I use melodrama advisedly here since it is a genre of belief and the impossibility of it. Melodrama and film noir both aspire to a return to order. They believe they can find it, but they rarely achieve it. This is due in part to the fact that, as Laura Mulvey argues, characters in melodramas do not achieve transcendent knowledge. In many ways the social forces that harm them and give them shape or force shape onto them, most notably sexism and racism, are unknown to them and operate silently while the subject of their gaze suffers without context. In contemporary melodrama, that inability to see and to attain all knowledge seems to have translated into the omniscient, transcendental feminine of Lars von Trier’s Dancer in the Dark (2000) or, most obviously, Melancholia (2011). That transcendent feminine on one hand is a sexist projection of a castrating specter or a benevolent martyr, to recall Žižek’s infuriating essay on Lars von Trier’s Breaking the Waves (1996), “Femininity Between Goodness and Act.” Yet Kirsten Dunst’s character in Melancholia is also anything but transcendent. There is nothing a suicidal person wants more than for the world to end of its own accord. Justine simply wants to die and to not have to bring about death herself. She may become one with nature, she may vibrate with empathy and become a saint. At day’s end though, when the cosmos crashes in on her, she is simply getting what she wanted. She knows how to disappear. She is dispersed into a million miniatures. As an aside, I recently told my psychiatrist that I admire Kirsten Dunst more than anyone in the world. Why? Because she was meant to direct an adaptation of The Bell Jar. I assume no one picked it up, because the rights expired. It rarely pans out for her, what with Von Trier and the notorious Cannes press conference, but she never stops trying, striving.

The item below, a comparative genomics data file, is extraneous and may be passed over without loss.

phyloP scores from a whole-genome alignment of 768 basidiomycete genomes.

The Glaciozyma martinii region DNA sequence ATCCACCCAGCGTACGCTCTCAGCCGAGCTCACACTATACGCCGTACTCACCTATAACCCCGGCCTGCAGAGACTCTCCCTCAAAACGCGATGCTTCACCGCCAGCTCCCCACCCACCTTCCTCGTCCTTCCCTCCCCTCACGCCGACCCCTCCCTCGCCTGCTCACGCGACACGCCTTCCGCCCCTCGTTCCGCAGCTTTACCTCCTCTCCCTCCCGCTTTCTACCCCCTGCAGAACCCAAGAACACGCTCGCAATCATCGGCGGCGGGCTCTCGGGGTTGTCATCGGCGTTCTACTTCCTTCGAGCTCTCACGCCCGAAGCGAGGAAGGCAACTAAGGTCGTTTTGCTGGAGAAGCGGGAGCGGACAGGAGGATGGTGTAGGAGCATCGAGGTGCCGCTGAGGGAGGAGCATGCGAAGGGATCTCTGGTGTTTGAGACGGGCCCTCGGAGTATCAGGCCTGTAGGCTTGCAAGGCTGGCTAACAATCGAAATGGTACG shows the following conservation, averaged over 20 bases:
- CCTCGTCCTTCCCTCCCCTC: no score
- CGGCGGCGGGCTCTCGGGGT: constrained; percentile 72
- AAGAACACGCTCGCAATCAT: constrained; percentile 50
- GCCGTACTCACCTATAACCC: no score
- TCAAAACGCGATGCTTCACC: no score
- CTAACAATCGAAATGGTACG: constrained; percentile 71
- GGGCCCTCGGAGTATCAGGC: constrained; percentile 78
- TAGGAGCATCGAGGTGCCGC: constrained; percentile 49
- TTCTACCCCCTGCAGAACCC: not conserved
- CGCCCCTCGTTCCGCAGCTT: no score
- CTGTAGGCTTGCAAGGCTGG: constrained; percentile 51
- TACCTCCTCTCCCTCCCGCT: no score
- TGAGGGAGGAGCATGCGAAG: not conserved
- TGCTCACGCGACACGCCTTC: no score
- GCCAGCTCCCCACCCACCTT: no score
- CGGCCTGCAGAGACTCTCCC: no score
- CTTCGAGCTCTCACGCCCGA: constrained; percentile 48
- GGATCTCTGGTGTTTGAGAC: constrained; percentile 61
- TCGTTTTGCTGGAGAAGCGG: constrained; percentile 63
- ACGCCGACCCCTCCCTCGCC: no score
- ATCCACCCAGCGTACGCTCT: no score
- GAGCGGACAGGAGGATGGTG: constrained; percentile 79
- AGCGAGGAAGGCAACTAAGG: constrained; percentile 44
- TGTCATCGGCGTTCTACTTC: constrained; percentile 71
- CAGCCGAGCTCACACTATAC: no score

The cosmos functions as that which destroys her exactly because of its difference. It matters that she dies and it is not her own doing, but instead the supreme and indifferent Other. Lorna Simpson too considers the glorious and glamorous dispersion of the body within a micro- and macrocosmic structure. She, the figure, too relishes the collaged nature of herself and finds pleasure in colored rings, in thin blades, in the childlike and precarious and sinister ghost of a soap bubble. Her reflection and her mind contain countless art-historical references, to be sure—Jan van Eyck’s Arnolfini Portrait (1434), Édouard Manet’s A Bar at the Folies-Bergère (1882), Diego Velázquez’s Las Meninas (1656). Artists using appropriation are often denied that art-historical precedent, but it is the job of a dissertation or a similar academic text to recuperate that. What matters more to me here is Simpson’s reticence toward historicization and criticality. This may be the insight of an aesthetician and not an art historian, but it seems to me that no one discusses how beautiful Simpson’s collages and paintings are, how they conjure up a whole world that seems as much about building as taking apart. The seamlessness of the image is not always our most malicious enemy. At times the image may coalesce and not trap us. I think about young people tacking things onto their wall—a series of wishes that may indeed never come to pass, but nevertheless amount to a vitally important process of testing who they want to be against existing structures. Wanting to be beautiful is not always complicit or sentimental.